Updated: May 23, 2022
by Isobel Davies
In 1995, a GP saved my life.
I had developed lots of very painful blisters on my feet and hands that made me immobile. Dr McG had a good awareness of Dermatology cases and immediately referred me to the local Dermatology clinic where I remained for 2 weeks until all the skin had peeled from the soles of my feet and the palms of my hands. The locum GP I’d called on the phone before seeing my own GP was amazed to be asked for a referral due to blisters on the feet and refused to see me.
The good thing about this major flare up was that I was finally diagnosed with mucous membrane pemphigoid (MMP).
3 years previously, this autoimmune blistering disease had started to ravage my nose and larynx. It began with symptoms of a slightly blocked nose and then it became like a raging permanent cold. I developed dimples at the sides of my nose. A well-intentioned ENT specialist to whom I was referred, said the latter was impossible and it was an allergy. 3 years later, having spent a fortune on alternative therapies, my diagnosis arrived.
Shortly after recovering the ability to walk, I developed further breathing problems and was referred again to an ENT specialist who knew nothing about MMP but who also saved my life by excising the large amount of scar tissue that had built up in my epiglottis.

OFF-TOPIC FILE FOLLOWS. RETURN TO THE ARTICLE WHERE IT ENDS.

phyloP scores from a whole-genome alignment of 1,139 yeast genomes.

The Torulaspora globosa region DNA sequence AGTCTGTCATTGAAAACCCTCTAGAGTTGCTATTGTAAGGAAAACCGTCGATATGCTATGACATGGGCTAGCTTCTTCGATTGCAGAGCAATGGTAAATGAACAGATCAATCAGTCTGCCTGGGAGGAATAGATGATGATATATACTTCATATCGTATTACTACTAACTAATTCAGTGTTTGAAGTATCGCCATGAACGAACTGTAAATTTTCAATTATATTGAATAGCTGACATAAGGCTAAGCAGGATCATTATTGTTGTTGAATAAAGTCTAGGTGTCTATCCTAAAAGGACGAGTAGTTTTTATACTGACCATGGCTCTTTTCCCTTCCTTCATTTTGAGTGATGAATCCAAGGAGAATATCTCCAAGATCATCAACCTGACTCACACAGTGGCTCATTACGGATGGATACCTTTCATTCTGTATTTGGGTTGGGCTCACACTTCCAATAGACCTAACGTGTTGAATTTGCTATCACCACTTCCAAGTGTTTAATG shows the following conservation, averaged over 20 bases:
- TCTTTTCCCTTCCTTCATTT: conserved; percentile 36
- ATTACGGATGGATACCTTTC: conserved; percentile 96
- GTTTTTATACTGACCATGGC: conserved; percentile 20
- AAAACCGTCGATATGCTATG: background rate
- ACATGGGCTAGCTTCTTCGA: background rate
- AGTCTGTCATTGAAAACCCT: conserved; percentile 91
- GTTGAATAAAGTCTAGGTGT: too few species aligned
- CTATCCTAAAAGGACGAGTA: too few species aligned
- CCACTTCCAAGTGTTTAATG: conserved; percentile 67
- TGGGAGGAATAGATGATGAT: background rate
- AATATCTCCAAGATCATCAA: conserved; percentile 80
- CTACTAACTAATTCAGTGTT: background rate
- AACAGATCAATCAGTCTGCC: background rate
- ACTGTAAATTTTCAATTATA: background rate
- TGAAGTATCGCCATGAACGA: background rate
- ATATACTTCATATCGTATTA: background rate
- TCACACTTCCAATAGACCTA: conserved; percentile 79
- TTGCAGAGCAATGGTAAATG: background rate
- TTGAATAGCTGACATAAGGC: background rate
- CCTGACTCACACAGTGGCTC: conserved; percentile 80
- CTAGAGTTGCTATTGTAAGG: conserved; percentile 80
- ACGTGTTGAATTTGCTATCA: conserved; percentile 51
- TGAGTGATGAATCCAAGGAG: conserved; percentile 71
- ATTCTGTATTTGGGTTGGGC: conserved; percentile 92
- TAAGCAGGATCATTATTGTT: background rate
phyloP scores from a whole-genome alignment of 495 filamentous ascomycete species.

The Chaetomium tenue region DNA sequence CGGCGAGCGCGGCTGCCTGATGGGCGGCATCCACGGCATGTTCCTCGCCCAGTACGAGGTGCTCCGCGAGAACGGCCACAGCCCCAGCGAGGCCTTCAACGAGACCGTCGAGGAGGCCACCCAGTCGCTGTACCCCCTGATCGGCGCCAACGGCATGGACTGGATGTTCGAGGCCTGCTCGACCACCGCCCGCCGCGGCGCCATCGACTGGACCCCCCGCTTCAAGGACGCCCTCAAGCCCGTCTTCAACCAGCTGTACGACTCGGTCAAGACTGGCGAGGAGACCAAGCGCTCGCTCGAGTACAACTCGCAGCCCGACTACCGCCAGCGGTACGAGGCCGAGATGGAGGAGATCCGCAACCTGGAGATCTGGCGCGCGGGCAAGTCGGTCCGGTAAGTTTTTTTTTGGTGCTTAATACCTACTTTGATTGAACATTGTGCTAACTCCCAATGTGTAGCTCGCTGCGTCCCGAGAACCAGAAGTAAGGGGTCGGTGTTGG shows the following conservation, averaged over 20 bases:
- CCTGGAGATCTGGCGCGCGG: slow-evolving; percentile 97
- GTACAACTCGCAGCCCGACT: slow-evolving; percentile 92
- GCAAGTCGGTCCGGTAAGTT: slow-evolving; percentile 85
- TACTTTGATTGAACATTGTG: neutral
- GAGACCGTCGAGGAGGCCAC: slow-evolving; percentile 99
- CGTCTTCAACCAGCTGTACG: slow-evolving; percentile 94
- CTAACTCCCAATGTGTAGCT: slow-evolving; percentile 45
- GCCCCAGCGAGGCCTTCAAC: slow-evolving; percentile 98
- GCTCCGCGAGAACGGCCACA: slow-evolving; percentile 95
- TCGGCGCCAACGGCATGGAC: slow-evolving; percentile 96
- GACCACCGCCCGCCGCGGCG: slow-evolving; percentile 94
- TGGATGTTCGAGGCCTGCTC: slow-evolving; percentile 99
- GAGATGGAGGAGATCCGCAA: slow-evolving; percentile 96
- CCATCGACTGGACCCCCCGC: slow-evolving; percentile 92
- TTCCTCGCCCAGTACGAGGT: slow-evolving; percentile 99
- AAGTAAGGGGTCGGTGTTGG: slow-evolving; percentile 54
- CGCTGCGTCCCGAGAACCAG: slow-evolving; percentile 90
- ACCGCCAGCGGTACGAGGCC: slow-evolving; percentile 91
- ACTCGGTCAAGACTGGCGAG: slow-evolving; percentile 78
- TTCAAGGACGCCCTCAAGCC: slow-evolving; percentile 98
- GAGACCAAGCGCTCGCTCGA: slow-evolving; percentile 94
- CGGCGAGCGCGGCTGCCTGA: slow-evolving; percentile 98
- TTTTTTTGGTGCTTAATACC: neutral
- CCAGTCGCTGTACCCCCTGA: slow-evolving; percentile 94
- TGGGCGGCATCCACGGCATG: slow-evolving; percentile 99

By this time, my nostrils were fused together and my sinus lining was damaged and scarred beyond repair. I now have no sense of smell but, after the removal of a large part of my septum and the care of specialists who have researched and tried to understand my disease, as well as the daily performance of a number of procedures, I can breathe, in part, through my nose. I was a senior manager in a large US Corporation and delivering speeches was confounded by my terrible nasal squeak!
Six-monthly de-crusting by the ENT Department at Hammersmith helps too. I have had my nose picked by many specialists. In May, 2019, I was intubated for 3 days following a large blister erupting and blocking my airway.
The MMP has romped through my body and affected all my orifices over the last 26 years or so. I regularly attend for check-ups at Oxford Churchill, ENT at Hammersmith, External Disease clinic at Moorfields as well as other specialist clinics. Finding someone with sufficient knowledge demands a fair amount of travelling. Specialists in rare diseases are like hen’s teeth.
I am also affected by several other health problems related to my MMP, the scarring it has left behind and 26 years of steroid (ab)use. I think it will be a lifelong commitment to prednisolone!
Probably the worst effect of MMP was around 10 years of missing a voice. Although the other symptoms were scary, life threatening and pretty unpleasant, being unable to speak affected my whole life and was extremely damaging to my spirit which is normally pretty upbeat.
Throughout all the years of being subject to MMP, I haven’t managed to find a treatment to knock it into remission and prednisolone remains the one drug that I can depend upon to manage the infrequent flares and the fear of another airway crisis. Rituximab is a possible final option, but it isn’t quite so effective for MMP and seems a scary option in the middle of a pandemic for a case that isn’t severe.
In the middle of all of this, I was asked to take over the leadership of a patient support group, PEM Friends (PEM is short for pemphigus and pemphigoid). Since then, we have developed a strong and supportive network of patients and their carers.
We have around 500 members in the UK and, between us, have amassed a significant understanding of how to deal with these rare auto immune blistering diseases.